In the theory of dynamical systems, one may encounter many different kinds of oscillators, with many different formulations. Still, reading "through" all these seemingly different equations one can always detect the presence of a similar structure or relationship between the variables involved in the oscillation (usually two). This common structure descends directly from the "godfather" of all oscillators: the harmonic oscillator. Following Hooke's law the harmonic oscillator can be written in the form on the right.
or in the form of ordinary (i.e. first order) differential equations:
Generalising the above formulation, one can see that any system of two differential equations in two variables, of the form on the right with α and β positive numbers, will produce an oscillatory behaviour. This can be readily seen when looking at the phase space of this system.
The phase space of a particular dynamical system, is the space of all possible states that system can have. Moreover, each point in this space is associated to a vector: the whole space is covered with a vector field. One can image this field as a sort of flow (one speaks of phase flow) that "pushes" each point or state to the next according to the laws of evolution of the system, its differential equations. Fixing a point and following its evolution in time will draw a path in this space which is called a phase trajectory.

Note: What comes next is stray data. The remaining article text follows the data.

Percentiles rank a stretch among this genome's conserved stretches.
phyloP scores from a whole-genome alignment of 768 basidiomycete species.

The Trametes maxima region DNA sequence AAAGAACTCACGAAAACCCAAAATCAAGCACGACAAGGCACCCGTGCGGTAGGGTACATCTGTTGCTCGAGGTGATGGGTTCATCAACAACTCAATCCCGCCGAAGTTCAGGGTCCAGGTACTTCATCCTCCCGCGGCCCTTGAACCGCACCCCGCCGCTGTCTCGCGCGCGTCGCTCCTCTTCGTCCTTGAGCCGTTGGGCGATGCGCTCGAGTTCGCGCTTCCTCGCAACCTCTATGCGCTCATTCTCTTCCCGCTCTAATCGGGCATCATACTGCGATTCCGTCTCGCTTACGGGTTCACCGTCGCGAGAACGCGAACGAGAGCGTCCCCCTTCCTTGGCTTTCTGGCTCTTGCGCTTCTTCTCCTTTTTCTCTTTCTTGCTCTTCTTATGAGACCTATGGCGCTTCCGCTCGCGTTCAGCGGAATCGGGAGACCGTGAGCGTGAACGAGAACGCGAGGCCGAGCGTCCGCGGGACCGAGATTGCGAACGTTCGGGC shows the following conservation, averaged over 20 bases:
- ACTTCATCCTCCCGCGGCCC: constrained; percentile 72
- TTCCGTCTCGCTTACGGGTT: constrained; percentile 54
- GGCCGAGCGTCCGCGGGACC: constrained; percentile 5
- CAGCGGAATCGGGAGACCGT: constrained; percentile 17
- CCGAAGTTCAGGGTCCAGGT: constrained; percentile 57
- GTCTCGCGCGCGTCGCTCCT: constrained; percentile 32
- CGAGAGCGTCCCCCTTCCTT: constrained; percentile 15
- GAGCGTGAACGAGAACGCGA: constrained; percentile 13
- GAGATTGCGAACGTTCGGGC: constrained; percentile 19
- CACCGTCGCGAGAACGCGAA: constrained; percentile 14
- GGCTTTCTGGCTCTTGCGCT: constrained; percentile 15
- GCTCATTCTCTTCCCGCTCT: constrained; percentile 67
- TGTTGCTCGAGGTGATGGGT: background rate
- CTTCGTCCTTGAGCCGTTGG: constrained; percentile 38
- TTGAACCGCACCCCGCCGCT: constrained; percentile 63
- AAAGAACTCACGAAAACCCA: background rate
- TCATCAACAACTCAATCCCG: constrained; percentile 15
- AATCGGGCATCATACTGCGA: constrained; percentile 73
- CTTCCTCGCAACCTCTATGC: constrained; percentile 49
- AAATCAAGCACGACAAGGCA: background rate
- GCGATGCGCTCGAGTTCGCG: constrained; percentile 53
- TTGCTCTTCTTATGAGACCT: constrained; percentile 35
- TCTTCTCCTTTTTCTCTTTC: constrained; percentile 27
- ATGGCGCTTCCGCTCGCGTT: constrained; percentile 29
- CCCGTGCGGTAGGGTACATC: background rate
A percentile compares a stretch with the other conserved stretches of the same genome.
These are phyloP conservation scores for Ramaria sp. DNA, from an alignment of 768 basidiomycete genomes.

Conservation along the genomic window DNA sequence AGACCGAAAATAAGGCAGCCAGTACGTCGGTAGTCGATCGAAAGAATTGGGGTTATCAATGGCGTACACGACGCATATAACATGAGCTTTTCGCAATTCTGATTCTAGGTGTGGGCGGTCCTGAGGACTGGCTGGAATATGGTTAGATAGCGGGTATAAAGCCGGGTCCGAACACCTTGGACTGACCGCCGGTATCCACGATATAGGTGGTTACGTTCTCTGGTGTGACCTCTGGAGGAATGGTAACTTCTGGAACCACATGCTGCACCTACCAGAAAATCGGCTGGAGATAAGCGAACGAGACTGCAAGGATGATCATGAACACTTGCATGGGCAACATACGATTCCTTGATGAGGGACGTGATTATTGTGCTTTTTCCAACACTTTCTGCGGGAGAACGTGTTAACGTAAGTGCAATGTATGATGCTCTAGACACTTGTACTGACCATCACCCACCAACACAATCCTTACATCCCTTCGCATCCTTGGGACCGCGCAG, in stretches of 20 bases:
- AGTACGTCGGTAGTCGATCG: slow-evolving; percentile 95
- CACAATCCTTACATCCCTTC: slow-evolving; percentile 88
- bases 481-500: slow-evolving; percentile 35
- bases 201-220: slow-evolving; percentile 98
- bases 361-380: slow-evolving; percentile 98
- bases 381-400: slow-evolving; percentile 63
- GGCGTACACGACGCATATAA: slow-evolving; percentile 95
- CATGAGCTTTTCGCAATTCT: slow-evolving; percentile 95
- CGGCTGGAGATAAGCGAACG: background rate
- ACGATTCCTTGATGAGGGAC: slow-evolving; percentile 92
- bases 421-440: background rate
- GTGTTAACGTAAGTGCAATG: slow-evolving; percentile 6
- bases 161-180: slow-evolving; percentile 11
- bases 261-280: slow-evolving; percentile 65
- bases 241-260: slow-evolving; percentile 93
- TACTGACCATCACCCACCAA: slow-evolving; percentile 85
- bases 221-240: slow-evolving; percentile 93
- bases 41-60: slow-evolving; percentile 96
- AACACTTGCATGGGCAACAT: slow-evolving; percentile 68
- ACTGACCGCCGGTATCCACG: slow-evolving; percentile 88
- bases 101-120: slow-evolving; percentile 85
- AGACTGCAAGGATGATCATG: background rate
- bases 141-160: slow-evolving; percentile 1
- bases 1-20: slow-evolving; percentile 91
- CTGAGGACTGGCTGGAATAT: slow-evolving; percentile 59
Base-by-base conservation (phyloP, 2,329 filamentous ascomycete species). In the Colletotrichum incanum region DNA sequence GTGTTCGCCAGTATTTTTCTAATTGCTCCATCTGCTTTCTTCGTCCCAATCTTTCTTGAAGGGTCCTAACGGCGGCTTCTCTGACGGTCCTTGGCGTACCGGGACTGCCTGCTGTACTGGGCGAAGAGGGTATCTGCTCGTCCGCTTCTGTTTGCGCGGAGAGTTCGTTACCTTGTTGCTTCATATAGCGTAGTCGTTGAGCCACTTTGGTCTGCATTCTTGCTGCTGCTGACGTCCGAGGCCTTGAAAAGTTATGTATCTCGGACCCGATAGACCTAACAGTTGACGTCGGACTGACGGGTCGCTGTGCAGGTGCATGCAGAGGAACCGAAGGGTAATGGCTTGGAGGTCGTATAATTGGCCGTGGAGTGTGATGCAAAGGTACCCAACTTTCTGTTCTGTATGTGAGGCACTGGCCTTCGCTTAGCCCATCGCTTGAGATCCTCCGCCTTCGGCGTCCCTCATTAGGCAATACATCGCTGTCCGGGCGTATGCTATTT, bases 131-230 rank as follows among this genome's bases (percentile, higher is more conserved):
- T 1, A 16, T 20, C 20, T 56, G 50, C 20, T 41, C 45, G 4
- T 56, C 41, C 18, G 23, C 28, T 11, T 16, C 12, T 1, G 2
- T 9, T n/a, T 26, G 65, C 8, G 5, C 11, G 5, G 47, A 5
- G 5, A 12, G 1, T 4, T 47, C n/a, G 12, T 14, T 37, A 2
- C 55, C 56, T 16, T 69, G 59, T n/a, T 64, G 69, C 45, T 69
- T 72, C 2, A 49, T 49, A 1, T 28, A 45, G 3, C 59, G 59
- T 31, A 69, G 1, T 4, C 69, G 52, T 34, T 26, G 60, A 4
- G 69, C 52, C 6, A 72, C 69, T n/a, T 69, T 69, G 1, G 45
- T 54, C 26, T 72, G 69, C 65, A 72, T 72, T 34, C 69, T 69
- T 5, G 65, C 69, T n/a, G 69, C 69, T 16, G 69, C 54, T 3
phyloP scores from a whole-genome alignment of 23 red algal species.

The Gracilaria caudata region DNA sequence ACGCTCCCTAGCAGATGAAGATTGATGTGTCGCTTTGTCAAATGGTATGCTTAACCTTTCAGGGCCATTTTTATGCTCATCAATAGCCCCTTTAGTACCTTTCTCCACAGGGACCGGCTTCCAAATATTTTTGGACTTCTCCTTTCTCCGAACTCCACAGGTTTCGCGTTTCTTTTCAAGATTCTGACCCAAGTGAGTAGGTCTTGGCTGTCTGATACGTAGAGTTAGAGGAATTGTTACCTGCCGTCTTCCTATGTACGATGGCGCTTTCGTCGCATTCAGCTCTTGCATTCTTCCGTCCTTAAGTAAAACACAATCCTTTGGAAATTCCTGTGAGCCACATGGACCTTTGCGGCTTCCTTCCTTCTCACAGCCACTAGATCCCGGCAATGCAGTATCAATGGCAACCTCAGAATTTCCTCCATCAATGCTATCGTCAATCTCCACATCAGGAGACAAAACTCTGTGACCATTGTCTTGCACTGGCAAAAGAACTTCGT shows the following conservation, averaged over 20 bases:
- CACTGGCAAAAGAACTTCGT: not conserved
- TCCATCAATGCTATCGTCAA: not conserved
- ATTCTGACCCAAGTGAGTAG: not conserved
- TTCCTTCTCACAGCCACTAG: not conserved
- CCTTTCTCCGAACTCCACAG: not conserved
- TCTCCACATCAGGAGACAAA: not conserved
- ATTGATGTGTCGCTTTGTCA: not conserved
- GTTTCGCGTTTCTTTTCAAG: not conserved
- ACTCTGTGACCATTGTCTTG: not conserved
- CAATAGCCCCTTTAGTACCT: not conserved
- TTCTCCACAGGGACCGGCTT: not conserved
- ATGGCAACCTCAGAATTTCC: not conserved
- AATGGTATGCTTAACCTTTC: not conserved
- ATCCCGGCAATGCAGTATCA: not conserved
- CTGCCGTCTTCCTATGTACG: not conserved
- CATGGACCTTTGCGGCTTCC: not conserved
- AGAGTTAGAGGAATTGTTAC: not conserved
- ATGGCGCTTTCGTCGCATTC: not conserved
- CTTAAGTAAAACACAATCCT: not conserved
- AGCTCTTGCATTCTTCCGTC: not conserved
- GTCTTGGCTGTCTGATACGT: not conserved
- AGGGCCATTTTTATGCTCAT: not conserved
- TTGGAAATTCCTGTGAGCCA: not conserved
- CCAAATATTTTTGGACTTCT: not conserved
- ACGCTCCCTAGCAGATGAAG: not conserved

For systems as the one above the phase spaces look very similar: in any case, given a starting point, under the influence of the phase flow (depicted as the arrows in the figures on the side) the phase trajectory followed by that point will result in a closed trajectory. In dependence of the relationship between the parameters α and β, it might be a bit stretched in one direction, but the fundamental behaviour, that of returning to the same state from which the observation has begun, is always given. Projecting the motion of the state on one axis will generate a sinusoidal function.
In terms of attractors in this case one speaks of a centre attractor. To note: the only stable point in this phase space, that is a point that remains static for all time, is the origin.
The same behaviour is also given in the case of non-linear equations, like these:
Also in this case, the phase trajectories will result in closed loops around the origin, eve of their form will be a bit more "squarish".
So, the fundamental relationship between variables from which oscillatory behaviour is generated is a relationship that relates the change of one variable to the state of other, with opposite signs for each variable.